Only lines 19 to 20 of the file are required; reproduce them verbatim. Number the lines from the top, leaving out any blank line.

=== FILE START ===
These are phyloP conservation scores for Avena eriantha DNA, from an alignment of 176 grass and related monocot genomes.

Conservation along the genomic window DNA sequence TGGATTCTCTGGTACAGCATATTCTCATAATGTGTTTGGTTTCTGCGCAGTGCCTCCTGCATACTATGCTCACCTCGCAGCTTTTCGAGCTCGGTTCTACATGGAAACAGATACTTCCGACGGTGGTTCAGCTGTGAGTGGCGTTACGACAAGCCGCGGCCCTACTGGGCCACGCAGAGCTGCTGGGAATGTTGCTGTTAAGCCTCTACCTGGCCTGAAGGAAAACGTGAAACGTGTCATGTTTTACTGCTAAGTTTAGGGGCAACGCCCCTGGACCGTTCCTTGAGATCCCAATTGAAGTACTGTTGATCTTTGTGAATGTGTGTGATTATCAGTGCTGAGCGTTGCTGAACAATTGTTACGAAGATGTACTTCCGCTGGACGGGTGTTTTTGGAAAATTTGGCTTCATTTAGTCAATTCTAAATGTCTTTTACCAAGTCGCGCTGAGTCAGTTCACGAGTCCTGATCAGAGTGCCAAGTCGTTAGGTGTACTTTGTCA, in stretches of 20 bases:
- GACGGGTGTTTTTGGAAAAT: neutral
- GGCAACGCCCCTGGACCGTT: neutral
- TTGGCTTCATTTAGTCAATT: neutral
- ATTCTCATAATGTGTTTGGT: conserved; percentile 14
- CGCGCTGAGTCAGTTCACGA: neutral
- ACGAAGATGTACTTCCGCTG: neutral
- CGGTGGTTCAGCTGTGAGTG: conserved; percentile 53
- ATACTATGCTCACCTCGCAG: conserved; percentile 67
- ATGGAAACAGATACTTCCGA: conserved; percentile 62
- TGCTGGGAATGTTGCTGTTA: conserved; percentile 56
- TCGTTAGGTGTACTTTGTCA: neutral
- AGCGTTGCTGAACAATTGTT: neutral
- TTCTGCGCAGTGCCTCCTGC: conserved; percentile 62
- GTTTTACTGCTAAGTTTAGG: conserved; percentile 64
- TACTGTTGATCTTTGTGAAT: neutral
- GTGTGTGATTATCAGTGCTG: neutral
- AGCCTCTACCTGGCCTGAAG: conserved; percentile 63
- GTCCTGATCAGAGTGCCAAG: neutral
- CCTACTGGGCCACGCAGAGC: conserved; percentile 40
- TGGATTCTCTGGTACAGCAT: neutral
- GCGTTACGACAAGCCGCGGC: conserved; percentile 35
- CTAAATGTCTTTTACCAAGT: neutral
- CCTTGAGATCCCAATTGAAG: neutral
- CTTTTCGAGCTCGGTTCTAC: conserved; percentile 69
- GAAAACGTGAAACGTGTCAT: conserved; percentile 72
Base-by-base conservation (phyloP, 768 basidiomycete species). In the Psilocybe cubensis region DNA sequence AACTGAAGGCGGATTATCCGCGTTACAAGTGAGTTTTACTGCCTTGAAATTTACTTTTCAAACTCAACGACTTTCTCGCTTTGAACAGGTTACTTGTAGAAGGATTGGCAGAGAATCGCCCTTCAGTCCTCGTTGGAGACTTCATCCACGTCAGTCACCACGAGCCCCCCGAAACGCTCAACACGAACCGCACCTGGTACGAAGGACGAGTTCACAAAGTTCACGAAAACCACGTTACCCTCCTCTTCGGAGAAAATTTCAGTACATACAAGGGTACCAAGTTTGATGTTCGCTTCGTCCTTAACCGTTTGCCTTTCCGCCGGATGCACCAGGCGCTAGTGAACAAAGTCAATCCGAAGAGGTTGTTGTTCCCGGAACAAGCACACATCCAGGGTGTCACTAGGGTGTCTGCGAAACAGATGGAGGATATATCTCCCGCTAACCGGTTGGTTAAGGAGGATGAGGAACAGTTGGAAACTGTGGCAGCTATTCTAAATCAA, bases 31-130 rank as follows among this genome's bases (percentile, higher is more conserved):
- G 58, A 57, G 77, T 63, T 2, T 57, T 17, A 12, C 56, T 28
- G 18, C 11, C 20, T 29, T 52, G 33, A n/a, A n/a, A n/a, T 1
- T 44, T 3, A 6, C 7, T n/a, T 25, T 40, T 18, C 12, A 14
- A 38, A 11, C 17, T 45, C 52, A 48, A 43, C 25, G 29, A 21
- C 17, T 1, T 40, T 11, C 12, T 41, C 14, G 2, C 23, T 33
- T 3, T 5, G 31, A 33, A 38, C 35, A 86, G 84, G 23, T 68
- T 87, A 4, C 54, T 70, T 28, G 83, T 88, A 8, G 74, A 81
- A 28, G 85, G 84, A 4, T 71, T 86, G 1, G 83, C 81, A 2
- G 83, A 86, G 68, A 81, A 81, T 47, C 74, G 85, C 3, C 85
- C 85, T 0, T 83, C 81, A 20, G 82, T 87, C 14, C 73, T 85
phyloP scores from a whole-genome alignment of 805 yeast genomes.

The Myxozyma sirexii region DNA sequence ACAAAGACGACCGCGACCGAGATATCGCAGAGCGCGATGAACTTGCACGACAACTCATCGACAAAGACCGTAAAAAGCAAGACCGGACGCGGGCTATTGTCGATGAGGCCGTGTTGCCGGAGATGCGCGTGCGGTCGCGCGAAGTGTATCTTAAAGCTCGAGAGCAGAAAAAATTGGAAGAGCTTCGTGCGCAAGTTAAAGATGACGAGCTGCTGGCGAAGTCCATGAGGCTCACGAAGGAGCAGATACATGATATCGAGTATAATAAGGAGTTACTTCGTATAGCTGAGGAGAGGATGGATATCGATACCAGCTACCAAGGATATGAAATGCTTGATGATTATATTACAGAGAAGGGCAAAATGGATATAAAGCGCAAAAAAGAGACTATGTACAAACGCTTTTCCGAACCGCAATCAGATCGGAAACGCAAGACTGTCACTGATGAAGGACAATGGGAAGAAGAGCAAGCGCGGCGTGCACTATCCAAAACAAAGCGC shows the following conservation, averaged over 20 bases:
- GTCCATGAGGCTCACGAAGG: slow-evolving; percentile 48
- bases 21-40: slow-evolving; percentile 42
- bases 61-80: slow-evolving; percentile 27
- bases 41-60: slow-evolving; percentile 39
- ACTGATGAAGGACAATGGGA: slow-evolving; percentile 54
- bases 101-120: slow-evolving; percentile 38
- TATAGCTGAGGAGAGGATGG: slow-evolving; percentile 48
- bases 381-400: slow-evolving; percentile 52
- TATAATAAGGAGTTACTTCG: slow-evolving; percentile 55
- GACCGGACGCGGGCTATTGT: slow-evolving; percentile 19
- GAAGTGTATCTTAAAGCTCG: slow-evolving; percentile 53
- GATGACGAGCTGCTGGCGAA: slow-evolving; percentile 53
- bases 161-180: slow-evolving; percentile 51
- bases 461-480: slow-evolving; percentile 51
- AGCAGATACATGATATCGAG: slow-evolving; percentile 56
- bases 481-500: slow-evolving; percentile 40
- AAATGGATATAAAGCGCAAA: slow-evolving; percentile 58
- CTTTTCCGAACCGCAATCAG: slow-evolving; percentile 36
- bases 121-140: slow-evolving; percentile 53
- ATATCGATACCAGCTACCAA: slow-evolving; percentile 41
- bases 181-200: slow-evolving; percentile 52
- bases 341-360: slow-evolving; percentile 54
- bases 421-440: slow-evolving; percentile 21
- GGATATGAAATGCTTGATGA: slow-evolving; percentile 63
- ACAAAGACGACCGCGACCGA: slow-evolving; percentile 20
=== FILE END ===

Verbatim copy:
- AGCCTCTACCTGGCCTGAAG: conserved; percentile 63
- GTCCTGATCAGAGTGCCAAG: neutral